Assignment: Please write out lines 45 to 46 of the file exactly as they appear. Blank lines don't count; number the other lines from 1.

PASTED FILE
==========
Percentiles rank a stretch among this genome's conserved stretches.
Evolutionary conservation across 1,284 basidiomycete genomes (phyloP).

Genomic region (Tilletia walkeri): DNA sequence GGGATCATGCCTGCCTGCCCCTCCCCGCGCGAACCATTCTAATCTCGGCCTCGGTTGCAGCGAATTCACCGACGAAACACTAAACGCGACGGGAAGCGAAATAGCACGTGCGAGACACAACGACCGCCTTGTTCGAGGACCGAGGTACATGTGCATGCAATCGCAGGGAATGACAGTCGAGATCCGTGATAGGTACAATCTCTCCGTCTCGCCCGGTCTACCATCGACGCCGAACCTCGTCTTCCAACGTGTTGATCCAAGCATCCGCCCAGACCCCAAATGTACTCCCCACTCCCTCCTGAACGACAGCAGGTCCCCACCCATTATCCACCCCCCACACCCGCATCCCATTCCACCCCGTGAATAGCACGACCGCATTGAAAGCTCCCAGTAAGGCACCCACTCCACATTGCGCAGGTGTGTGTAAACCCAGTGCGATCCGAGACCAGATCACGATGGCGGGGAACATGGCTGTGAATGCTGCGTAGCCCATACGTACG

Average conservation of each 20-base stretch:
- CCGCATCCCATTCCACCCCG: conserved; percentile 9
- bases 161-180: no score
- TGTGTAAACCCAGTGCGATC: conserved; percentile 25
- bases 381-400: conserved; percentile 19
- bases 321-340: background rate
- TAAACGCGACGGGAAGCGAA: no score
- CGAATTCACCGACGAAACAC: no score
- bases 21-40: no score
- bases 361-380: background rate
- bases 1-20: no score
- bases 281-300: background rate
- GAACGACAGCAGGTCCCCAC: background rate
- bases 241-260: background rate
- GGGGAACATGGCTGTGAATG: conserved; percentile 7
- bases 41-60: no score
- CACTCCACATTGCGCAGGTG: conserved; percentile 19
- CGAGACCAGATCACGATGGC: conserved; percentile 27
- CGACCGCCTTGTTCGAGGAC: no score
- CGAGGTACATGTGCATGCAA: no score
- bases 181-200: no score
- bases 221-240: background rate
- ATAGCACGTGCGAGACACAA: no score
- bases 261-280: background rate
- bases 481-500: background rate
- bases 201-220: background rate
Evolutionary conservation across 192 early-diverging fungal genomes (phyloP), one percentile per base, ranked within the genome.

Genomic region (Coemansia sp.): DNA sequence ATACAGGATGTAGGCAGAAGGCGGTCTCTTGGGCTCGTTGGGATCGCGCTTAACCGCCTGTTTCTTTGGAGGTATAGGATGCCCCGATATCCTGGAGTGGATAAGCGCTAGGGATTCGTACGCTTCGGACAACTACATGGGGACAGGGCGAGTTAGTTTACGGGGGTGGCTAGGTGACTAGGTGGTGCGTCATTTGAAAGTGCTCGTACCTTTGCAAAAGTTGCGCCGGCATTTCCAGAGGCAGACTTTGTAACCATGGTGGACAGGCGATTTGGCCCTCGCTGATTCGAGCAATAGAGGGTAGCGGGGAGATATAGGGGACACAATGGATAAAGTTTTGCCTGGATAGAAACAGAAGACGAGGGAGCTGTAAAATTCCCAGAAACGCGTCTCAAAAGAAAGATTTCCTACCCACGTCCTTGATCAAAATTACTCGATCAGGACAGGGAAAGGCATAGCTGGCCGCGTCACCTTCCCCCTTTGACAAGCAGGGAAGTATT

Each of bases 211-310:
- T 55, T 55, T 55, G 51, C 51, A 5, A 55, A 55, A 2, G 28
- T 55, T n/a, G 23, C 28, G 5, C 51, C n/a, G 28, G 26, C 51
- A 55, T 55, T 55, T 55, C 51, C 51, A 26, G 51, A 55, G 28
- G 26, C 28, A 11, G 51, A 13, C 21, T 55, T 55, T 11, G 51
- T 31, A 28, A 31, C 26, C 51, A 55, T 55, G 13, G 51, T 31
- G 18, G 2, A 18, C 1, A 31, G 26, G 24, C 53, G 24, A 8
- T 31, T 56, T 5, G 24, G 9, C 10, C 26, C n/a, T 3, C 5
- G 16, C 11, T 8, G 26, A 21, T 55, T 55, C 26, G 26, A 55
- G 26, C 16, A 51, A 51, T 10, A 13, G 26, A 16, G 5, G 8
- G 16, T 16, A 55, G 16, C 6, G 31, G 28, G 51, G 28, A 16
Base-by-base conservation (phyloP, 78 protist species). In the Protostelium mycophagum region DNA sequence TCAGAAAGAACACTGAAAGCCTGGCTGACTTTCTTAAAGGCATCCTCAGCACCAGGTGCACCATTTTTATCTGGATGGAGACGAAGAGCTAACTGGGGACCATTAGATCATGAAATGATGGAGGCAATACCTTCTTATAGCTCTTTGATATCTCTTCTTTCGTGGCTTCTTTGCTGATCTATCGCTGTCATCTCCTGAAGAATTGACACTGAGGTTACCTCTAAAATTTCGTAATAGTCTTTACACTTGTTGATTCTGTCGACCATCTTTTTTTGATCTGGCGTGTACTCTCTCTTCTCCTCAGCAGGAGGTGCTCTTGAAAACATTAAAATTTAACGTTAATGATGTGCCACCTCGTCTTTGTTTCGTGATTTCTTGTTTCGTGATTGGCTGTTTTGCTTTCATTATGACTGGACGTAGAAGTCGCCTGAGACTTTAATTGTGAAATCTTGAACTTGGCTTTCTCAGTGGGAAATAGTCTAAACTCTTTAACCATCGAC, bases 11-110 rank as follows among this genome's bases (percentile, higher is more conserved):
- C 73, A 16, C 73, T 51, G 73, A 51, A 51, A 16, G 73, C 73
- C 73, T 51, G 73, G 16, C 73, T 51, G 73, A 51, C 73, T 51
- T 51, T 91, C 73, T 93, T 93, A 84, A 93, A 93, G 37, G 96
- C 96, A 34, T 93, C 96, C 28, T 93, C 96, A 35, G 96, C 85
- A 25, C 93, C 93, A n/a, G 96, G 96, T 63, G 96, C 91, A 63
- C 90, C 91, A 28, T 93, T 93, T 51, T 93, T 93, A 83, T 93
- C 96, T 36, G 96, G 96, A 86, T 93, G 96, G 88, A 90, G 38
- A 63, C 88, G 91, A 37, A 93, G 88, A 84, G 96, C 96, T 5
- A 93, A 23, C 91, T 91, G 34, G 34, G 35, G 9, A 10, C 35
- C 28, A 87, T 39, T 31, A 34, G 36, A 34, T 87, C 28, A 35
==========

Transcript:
- C 73, T 51, G 73, G 16, C 73, T 51, G 73, A 51, C 73, T 51
- T 51, T 91, C 73, T 93, T 93, A 84, A 93, A 93, G 37, G 96